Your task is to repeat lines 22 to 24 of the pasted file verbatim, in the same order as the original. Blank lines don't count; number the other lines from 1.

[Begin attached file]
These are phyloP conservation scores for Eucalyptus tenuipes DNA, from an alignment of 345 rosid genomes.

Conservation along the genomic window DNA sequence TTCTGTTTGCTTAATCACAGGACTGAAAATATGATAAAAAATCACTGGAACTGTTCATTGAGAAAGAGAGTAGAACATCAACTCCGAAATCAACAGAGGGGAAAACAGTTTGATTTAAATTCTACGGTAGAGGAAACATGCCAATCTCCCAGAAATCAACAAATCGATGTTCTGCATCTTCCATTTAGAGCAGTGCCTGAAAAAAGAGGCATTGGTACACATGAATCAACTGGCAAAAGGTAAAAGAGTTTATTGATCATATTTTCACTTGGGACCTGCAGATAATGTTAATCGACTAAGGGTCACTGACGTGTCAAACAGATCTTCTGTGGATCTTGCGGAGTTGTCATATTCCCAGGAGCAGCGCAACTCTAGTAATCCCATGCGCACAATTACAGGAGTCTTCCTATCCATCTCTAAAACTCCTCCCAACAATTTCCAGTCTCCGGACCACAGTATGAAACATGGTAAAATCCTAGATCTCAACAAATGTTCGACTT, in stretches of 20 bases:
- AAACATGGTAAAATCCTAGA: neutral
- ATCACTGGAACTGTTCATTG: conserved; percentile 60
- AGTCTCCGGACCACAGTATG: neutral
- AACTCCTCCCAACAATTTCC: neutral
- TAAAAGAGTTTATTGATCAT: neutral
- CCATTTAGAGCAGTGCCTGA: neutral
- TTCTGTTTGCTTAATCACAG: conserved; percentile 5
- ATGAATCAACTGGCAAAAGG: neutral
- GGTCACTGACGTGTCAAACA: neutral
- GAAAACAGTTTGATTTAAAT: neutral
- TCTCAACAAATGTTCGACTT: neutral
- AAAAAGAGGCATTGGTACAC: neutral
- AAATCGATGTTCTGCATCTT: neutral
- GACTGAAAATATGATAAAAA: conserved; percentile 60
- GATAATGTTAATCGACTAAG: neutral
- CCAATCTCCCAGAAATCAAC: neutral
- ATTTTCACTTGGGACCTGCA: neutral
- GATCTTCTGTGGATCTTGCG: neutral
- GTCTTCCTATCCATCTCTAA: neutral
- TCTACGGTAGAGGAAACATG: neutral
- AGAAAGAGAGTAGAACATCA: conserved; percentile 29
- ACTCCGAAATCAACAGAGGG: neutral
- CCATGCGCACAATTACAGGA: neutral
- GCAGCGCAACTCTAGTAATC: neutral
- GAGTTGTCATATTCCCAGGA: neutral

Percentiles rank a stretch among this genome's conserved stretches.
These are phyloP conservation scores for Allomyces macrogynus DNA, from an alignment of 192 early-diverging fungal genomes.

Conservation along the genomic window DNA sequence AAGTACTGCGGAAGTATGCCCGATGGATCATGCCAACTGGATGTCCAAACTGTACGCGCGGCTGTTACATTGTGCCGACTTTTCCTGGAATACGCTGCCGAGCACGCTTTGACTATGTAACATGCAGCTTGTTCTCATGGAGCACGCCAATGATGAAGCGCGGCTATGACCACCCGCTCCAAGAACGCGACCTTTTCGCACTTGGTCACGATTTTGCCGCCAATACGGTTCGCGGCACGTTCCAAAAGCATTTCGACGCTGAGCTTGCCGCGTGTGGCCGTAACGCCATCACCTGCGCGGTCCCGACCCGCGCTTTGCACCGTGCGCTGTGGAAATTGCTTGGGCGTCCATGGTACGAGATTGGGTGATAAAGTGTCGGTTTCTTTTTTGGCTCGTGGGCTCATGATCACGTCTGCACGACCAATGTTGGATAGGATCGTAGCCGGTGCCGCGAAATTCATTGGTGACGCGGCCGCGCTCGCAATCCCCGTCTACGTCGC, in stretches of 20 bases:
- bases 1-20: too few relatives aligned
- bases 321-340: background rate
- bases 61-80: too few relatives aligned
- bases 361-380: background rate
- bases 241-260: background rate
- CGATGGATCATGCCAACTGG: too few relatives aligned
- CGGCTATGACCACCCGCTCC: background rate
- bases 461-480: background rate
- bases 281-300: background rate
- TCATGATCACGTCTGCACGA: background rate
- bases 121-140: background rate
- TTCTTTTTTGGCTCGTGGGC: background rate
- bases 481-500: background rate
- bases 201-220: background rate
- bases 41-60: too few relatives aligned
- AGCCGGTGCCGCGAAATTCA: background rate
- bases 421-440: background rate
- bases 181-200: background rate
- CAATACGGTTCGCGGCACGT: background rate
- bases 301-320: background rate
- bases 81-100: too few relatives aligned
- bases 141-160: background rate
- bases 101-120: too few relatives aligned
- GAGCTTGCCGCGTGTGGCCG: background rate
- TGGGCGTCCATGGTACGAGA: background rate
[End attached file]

- TCTACGGTAGAGGAAACATG: neutral
- AGAAAGAGAGTAGAACATCA: conserved; percentile 29
- ACTCCGAAATCAACAGAGGG: neutral